- Collaborators:Liliana Pichín, Andrés Geya, Magdalena Sánchez, Santiago Odella, Silvina Regojo, Agustina Castro, Julián Marchetti, Lucila Diforte
- Structure:Félix Varrati
- Land Area:750 m2
- Built Area:250 m2
- Author Architect:Lucas Geya
- City:Francisco Alvarez
Text description provided by the architects. The house is located within a closed neighborhood in Francisco Álvarez, western area of the province of Buenos Aires, within a corner lot of 750 m2 and with the peculiarity of having only one neighbor, since the land is adjacent to a shared space in it opposite front.
The proposal arose in response to the field´s conditions. A house closed towards both bordering streets, giving privacy to the daily life powered by its south orientation; and open on the opposite sides, allowing the entrance of the sun in the first environments while taking advantage of the park view.
The living room, dining room, and kitchen emerge behind the blind concrete wall seen from the ground floor. All these spaces are open towards the opposite side with sliding carpentry that "disappear", allowing total integration with the exterior. Also, the roof changes its height with a slight slope, making the higher spaces look even higher. The rest of the ground floor is completed with the parking space, the laundry room, and a service bathroom. In addition, the concrete wall serves as a support for the furniture and the staircase while protecting the privacy of the house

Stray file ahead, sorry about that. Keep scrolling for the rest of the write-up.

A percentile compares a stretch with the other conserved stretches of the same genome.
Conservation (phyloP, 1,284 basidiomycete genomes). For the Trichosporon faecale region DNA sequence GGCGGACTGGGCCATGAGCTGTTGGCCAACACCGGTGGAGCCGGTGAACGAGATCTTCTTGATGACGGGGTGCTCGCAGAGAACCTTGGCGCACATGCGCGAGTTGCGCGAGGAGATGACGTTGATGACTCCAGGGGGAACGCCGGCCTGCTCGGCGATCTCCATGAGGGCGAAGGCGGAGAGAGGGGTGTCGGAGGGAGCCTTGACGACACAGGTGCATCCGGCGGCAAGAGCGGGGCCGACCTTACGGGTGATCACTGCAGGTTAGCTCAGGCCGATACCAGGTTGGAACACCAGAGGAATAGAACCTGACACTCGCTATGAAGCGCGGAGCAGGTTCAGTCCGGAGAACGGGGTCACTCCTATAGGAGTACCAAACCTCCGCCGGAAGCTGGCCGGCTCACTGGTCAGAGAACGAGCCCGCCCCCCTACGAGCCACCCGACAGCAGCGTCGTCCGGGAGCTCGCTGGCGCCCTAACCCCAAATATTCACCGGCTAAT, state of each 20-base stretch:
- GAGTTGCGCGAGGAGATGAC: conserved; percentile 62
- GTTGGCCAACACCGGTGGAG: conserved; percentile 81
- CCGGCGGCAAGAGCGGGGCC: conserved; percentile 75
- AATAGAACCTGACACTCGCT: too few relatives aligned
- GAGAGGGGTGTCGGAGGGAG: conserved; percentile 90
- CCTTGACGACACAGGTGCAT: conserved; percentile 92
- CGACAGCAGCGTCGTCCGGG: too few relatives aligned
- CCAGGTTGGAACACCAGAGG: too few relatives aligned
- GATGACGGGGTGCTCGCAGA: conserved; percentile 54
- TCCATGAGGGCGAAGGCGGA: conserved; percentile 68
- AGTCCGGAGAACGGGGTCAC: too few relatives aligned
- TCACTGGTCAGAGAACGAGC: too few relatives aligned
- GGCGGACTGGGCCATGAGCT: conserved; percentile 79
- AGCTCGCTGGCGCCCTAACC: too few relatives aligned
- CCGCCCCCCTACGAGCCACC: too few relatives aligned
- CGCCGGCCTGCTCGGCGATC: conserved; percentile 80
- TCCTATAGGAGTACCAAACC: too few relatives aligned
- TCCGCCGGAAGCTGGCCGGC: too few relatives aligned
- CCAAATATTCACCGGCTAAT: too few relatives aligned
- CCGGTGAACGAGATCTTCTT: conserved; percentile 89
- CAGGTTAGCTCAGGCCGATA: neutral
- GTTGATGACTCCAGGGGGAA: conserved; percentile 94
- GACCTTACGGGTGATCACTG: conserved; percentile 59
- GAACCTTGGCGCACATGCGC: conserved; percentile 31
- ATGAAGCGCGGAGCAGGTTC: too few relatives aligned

The upper floor consists of two white boxes with sloping ceilings connected by a wooden bellow where a small study, the arrival of the staircase and the corridor come together. One of the boxes contains two bedrooms and a bathroom. The other one, the master suite with its dressing room. As on the ground floor, the services look south and closed to the street and the bedrooms open onto the garden and the sun.
The design of the house was the result of the conditions imposed by the implantation and way of life of its owners, together with the naturalness of each material used and the search for integration with the surrounding landscape. The game between geometries, transparencies, and reflections enhances the architecture of the house.